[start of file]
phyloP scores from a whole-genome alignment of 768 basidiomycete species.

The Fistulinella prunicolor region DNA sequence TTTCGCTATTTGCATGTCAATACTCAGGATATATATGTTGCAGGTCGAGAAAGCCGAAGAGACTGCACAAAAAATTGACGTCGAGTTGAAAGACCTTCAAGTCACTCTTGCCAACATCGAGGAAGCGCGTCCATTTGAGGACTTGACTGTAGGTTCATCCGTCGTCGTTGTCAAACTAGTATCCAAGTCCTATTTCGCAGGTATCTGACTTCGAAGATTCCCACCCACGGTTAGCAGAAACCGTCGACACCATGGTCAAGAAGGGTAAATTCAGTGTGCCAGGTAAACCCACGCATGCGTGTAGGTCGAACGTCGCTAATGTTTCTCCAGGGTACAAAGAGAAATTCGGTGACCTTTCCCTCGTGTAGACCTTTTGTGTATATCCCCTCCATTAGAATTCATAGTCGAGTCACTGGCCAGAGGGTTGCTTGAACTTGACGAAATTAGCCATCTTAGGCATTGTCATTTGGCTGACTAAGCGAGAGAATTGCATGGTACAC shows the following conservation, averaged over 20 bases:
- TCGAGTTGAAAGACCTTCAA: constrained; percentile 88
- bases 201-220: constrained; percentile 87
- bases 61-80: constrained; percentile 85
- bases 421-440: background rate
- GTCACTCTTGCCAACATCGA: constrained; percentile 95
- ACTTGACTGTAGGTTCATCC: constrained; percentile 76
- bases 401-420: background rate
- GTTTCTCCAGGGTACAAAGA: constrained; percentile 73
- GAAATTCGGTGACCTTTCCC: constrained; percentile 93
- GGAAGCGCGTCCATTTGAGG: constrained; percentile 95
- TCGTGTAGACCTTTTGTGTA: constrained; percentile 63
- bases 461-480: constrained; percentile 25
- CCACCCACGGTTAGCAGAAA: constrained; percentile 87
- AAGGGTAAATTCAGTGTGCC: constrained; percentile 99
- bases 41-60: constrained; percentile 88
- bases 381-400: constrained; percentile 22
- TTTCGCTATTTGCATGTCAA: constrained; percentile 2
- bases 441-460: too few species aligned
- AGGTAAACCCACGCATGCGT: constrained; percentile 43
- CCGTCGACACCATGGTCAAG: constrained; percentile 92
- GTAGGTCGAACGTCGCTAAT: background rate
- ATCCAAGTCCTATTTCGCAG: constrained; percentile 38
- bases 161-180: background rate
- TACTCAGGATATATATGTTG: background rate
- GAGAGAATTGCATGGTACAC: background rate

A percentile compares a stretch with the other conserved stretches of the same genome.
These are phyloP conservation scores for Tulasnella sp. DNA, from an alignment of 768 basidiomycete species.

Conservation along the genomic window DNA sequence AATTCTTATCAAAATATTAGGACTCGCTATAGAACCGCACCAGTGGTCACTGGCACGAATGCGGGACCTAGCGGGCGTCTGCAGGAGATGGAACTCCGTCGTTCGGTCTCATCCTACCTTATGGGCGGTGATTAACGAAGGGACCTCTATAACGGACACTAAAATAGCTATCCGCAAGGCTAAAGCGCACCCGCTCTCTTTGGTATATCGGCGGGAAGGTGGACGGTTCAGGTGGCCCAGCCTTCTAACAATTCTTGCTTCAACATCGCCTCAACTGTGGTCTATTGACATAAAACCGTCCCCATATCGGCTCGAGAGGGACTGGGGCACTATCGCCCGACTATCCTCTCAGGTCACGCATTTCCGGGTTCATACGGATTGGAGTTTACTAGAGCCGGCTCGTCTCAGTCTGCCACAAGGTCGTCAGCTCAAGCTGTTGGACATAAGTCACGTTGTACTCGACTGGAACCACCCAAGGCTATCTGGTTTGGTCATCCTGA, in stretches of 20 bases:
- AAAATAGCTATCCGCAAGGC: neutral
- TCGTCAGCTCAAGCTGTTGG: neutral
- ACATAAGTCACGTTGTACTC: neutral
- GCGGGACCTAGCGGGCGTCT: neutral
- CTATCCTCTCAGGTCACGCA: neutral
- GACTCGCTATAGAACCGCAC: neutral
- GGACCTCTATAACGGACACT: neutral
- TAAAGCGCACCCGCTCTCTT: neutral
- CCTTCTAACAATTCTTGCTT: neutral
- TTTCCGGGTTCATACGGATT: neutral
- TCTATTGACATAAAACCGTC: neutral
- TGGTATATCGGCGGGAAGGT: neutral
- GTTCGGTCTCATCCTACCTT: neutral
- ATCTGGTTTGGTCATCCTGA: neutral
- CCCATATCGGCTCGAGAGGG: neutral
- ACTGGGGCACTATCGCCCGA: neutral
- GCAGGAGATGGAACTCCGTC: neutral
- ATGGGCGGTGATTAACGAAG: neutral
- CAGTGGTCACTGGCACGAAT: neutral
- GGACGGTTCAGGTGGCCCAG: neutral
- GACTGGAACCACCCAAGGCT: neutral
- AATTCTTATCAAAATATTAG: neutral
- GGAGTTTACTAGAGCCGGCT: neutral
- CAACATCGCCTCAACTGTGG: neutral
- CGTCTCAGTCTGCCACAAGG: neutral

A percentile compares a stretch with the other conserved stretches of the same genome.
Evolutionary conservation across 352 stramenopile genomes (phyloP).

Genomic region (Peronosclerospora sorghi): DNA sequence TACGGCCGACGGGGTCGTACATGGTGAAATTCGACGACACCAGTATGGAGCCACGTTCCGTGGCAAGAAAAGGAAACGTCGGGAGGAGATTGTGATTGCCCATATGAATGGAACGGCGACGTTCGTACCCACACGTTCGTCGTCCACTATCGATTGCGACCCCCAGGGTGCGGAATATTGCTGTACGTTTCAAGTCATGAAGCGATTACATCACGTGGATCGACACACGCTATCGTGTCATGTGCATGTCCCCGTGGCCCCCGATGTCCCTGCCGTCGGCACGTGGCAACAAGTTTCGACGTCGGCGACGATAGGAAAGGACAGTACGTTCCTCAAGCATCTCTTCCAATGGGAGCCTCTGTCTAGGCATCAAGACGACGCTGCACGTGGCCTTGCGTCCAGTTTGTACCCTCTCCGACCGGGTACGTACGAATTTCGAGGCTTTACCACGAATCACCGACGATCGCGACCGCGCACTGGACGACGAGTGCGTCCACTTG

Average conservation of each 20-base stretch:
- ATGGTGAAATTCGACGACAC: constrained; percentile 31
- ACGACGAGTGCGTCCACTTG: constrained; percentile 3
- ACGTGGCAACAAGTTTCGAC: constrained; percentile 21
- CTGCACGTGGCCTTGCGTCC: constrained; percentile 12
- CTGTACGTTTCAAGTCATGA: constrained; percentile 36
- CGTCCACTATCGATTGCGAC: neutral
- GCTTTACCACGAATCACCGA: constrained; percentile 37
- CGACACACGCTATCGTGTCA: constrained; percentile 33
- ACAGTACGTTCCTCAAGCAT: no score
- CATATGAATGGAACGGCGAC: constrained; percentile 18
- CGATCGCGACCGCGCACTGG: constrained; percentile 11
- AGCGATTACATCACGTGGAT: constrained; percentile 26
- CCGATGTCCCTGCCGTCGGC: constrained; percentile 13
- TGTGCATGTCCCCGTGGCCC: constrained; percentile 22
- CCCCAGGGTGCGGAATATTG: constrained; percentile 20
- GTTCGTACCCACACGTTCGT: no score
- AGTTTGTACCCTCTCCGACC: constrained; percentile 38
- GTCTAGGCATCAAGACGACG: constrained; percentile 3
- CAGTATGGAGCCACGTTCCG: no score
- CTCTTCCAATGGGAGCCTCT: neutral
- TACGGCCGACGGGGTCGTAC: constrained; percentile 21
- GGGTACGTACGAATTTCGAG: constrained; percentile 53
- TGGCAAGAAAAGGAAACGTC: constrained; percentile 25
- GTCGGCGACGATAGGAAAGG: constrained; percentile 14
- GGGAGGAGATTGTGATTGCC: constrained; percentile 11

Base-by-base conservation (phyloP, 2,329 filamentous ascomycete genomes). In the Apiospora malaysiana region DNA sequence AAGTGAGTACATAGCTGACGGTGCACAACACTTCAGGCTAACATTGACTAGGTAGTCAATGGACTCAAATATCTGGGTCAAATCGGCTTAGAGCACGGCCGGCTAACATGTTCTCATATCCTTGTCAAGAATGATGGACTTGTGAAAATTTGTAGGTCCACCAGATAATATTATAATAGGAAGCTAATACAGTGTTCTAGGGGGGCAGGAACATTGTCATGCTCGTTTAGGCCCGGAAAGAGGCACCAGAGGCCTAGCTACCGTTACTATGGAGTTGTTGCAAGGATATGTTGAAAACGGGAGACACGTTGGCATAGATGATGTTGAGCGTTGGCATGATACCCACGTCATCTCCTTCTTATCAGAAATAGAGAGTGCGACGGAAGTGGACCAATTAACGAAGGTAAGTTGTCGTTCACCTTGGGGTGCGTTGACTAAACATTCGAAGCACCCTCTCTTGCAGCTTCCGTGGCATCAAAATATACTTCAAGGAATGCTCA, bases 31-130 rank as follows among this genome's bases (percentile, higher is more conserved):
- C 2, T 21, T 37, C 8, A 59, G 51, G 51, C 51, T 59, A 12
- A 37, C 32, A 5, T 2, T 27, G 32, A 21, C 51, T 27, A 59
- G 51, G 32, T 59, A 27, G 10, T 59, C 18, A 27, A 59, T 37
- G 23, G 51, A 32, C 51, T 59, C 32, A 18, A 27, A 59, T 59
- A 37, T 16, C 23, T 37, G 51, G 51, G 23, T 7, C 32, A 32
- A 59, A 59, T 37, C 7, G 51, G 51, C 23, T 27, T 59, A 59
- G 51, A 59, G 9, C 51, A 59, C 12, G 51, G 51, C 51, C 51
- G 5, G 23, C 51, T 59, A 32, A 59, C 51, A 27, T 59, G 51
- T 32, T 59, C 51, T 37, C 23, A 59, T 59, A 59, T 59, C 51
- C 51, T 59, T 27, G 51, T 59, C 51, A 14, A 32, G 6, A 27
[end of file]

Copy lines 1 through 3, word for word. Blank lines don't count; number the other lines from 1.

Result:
phyloP scores from a whole-genome alignment of 768 basidiomycete species.

The Fistulinella prunicolor region DNA sequence TTTCGCTATTTGCATGTCAATACTCAGGATATATATGTTGCAGGTCGAGAAAGCCGAAGAGACTGCACAAAAAATTGACGTCGAGTTGAAAGACCTTCAAGTCACTCTTGCCAACATCGAGGAAGCGCGTCCATTTGAGGACTTGACTGTAGGTTCATCCGTCGTCGTTGTCAAACTAGTATCCAAGTCCTATTTCGCAGGTATCTGACTTCGAAGATTCCCACCCACGGTTAGCAGAAACCGTCGACACCATGGTCAAGAAGGGTAAATTCAGTGTGCCAGGTAAACCCACGCATGCGTGTAGGTCGAACGTCGCTAATGTTTCTCCAGGGTACAAAGAGAAATTCGGTGACCTTTCCCTCGTGTAGACCTTTTGTGTATATCCCCTCCATTAGAATTCATAGTCGAGTCACTGGCCAGAGGGTTGCTTGAACTTGACGAAATTAGCCATCTTAGGCATTGTCATTTGGCTGACTAAGCGAGAGAATTGCATGGTACAC shows the following conservation, averaged over 20 bases:
- TCGAGTTGAAAGACCTTCAA: constrained; percentile 88